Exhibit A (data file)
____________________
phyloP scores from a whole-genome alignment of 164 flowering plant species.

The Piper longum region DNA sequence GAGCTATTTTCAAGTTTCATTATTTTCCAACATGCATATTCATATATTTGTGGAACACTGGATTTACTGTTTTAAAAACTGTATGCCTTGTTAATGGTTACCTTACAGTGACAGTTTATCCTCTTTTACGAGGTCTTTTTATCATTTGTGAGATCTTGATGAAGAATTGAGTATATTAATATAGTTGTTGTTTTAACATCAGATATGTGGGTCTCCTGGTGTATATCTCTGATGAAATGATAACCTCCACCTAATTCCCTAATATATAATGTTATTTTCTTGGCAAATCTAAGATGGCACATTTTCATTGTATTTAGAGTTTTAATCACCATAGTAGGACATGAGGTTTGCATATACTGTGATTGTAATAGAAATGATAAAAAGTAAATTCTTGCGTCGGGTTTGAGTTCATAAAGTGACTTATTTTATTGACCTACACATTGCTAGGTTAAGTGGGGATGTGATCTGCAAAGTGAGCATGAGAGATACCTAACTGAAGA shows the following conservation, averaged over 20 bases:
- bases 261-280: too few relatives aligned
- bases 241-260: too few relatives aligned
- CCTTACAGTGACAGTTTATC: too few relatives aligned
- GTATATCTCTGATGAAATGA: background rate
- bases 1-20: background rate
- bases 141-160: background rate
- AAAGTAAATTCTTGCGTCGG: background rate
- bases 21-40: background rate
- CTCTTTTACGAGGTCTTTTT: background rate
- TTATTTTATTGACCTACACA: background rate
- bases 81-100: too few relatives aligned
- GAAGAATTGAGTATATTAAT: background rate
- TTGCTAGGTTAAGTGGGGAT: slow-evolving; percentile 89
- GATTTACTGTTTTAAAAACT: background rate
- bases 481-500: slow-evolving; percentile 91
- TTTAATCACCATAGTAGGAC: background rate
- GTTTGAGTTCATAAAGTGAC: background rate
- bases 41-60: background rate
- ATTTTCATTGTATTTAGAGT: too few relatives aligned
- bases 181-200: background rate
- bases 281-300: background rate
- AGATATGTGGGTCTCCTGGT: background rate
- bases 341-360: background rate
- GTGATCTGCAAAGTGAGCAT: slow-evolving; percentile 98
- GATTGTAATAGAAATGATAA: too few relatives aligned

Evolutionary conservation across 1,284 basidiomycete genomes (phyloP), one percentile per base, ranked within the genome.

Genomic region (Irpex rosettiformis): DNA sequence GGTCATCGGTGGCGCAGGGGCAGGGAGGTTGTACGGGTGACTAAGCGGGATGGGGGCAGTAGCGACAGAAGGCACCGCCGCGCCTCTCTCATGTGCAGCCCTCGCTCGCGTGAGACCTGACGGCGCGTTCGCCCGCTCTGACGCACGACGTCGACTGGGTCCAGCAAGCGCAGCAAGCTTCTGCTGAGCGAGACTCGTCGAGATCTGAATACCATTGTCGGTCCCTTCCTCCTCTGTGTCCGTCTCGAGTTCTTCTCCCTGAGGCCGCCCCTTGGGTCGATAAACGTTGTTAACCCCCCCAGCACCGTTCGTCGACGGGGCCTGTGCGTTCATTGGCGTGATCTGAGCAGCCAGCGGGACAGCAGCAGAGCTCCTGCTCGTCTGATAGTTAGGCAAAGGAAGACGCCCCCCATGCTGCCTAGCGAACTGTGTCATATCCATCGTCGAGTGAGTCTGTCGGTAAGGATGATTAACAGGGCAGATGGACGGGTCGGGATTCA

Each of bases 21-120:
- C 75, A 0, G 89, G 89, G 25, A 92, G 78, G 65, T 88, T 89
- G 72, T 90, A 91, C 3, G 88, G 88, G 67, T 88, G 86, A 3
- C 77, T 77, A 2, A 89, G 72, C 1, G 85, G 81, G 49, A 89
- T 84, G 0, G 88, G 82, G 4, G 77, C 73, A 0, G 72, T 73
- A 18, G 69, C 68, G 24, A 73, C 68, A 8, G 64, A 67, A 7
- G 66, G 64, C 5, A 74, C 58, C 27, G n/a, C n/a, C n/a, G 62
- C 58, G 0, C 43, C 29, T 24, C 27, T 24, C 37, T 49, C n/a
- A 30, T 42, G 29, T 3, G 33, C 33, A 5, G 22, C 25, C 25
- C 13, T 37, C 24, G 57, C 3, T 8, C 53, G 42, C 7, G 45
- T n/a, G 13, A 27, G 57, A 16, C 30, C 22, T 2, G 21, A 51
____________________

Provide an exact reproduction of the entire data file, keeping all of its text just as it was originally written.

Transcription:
phyloP scores from a whole-genome alignment of 164 flowering plant species.

The Piper longum region DNA sequence GAGCTATTTTCAAGTTTCATTATTTTCCAACATGCATATTCATATATTTGTGGAACACTGGATTTACTGTTTTAAAAACTGTATGCCTTGTTAATGGTTACCTTACAGTGACAGTTTATCCTCTTTTACGAGGTCTTTTTATCATTTGTGAGATCTTGATGAAGAATTGAGTATATTAATATAGTTGTTGTTTTAACATCAGATATGTGGGTCTCCTGGTGTATATCTCTGATGAAATGATAACCTCCACCTAATTCCCTAATATATAATGTTATTTTCTTGGCAAATCTAAGATGGCACATTTTCATTGTATTTAGAGTTTTAATCACCATAGTAGGACATGAGGTTTGCATATACTGTGATTGTAATAGAAATGATAAAAAGTAAATTCTTGCGTCGGGTTTGAGTTCATAAAGTGACTTATTTTATTGACCTACACATTGCTAGGTTAAGTGGGGATGTGATCTGCAAAGTGAGCATGAGAGATACCTAACTGAAGA shows the following conservation, averaged over 20 bases:
- bases 261-280: too few relatives aligned
- bases 241-260: too few relatives aligned
- CCTTACAGTGACAGTTTATC: too few relatives aligned
- GTATATCTCTGATGAAATGA: background rate
- bases 1-20: background rate
- bases 141-160: background rate
- AAAGTAAATTCTTGCGTCGG: background rate
- bases 21-40: background rate
- CTCTTTTACGAGGTCTTTTT: background rate
- TTATTTTATTGACCTACACA: background rate
- bases 81-100: too few relatives aligned
- GAAGAATTGAGTATATTAAT: background rate
- TTGCTAGGTTAAGTGGGGAT: slow-evolving; percentile 89
- GATTTACTGTTTTAAAAACT: background rate
- bases 481-500: slow-evolving; percentile 91
- TTTAATCACCATAGTAGGAC: background rate
- GTTTGAGTTCATAAAGTGAC: background rate
- bases 41-60: background rate
- ATTTTCATTGTATTTAGAGT: too few relatives aligned
- bases 181-200: background rate
- bases 281-300: background rate
- AGATATGTGGGTCTCCTGGT: background rate
- bases 341-360: background rate
- GTGATCTGCAAAGTGAGCAT: slow-evolving; percentile 98
- GATTGTAATAGAAATGATAA: too few relatives aligned

Evolutionary conservation across 1,284 basidiomycete genomes (phyloP), one percentile per base, ranked within the genome.

Genomic region (Irpex rosettiformis): DNA sequence GGTCATCGGTGGCGCAGGGGCAGGGAGGTTGTACGGGTGACTAAGCGGGATGGGGGCAGTAGCGACAGAAGGCACCGCCGCGCCTCTCTCATGTGCAGCCCTCGCTCGCGTGAGACCTGACGGCGCGTTCGCCCGCTCTGACGCACGACGTCGACTGGGTCCAGCAAGCGCAGCAAGCTTCTGCTGAGCGAGACTCGTCGAGATCTGAATACCATTGTCGGTCCCTTCCTCCTCTGTGTCCGTCTCGAGTTCTTCTCCCTGAGGCCGCCCCTTGGGTCGATAAACGTTGTTAACCCCCCCAGCACCGTTCGTCGACGGGGCCTGTGCGTTCATTGGCGTGATCTGAGCAGCCAGCGGGACAGCAGCAGAGCTCCTGCTCGTCTGATAGTTAGGCAAAGGAAGACGCCCCCCATGCTGCCTAGCGAACTGTGTCATATCCATCGTCGAGTGAGTCTGTCGGTAAGGATGATTAACAGGGCAGATGGACGGGTCGGGATTCA

Each of bases 21-120:
- C 75, A 0, G 89, G 89, G 25, A 92, G 78, G 65, T 88, T 89
- G 72, T 90, A 91, C 3, G 88, G 88, G 67, T 88, G 86, A 3
- C 77, T 77, A 2, A 89, G 72, C 1, G 85, G 81, G 49, A 89
- T 84, G 0, G 88, G 82, G 4, G 77, C 73, A 0, G 72, T 73
- A 18, G 69, C 68, G 24, A 73, C 68, A 8, G 64, A 67, A 7
- G 66, G 64, C 5, A 74, C 58, C 27, G n/a, C n/a, C n/a, G 62
- C 58, G 0, C 43, C 29, T 24, C 27, T 24, C 37, T 49, C n/a
- A 30, T 42, G 29, T 3, G 33, C 33, A 5, G 22, C 25, C 25
- C 13, T 37, C 24, G 57, C 3, T 8, C 53, G 42, C 7, G 45
- T n/a, G 13, A 27, G 57, A 16, C 30, C 22, T 2, G 21, A 51